Companies of all sizes can take several steps to prevent these sorts of security breaches. To begin with, as a preventive measure, implement data loss prevention technology that will help prevent the loss of sensitive data should these breaches occur. Ensure an up-to-date Acceptable Use Policy is read by the employee, signed and adhered to. These policies outline the proper handling and use of sensitive business data.

From there, provide ongoing training and get top-down buy-in to demonstrate how seriously the organization takes data protection. Lastly, make sure the right levels of protection exist for sensitive corporate data and continuously revisit the lists of who has access to what. Passwords, multi-factor authentication and encryption should all be used depending on the sensitivity of the information.

These security measures need to be combined with regular reviews of the access privileges of employees. Grant access to systems, applications and data based on the minimum required by their position and let them know additional access can be granted if necessary. Similarly, be sure to terminate access that is no longer needed or scale back access once a project is finished.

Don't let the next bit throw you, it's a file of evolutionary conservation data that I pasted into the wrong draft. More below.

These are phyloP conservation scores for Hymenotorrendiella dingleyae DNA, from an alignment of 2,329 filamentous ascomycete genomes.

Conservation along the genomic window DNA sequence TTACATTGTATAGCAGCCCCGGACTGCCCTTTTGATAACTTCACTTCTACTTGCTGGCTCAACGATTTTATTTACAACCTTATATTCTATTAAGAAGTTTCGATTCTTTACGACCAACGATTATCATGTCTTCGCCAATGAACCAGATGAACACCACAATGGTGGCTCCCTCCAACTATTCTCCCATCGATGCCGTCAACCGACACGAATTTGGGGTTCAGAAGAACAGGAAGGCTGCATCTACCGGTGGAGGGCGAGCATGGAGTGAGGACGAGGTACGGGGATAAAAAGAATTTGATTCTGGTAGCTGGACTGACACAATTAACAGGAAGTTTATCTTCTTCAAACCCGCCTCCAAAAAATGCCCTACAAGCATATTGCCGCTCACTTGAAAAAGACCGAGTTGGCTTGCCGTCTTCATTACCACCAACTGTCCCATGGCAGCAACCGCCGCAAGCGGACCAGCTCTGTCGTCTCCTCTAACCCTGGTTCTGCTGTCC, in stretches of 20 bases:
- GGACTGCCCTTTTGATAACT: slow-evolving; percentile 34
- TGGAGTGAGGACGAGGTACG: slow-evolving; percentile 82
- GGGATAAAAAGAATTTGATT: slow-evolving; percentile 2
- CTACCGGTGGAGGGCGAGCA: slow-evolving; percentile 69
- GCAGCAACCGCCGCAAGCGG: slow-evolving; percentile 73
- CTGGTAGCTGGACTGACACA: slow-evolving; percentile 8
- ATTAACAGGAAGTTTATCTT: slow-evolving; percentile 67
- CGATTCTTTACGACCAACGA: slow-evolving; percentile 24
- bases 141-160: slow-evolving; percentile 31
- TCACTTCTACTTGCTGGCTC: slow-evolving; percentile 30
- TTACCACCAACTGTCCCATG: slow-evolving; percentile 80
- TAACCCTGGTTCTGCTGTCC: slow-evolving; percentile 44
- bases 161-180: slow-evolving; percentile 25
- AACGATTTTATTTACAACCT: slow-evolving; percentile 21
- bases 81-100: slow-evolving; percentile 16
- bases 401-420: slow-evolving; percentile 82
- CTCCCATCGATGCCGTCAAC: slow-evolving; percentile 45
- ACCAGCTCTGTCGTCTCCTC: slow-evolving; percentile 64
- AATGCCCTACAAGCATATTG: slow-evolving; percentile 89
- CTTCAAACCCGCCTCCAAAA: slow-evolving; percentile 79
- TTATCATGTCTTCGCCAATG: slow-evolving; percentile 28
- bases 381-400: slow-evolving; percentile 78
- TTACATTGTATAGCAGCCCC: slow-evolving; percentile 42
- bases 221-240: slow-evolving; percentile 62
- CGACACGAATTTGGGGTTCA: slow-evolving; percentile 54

TEP: Some security breaches are intentionally caused by disgruntled or dishonest employees. What are the best practices for preventing these sorts of breaches?

Fajer: One of the best practices IT can embrace is to be vigilant. Monitor for any behavioral changes and report any red flags. For example, is the employee accessing data at odd times, such as on sick leave, off-hours, or during vacation? Other suspicious activity might include an employee complaining more or being less cooperative than usual, and taking an interest outside the scope of his or her responsibilities. Other employees are often the first to notice if something is off, so having an open communication channel in place for reporting these concerns should be a priority.

Secondly, when an employee leaves the company, this should automatically set off a series of security measures. Even if the parting is amicable, employees leaving the company may be tempted to take information with them to their next employer. Immediately terminate all employee accounts. Remove them from all access lists, and ensure departing employees return all access tokens and any other means of access to secure accounts.

TEP: In every company, there's a delicate balance between too little security and alienating employees with too much security and possibly causing them to circumvent employer systems altogether. How do you create an effective security system that employees will willingly accept?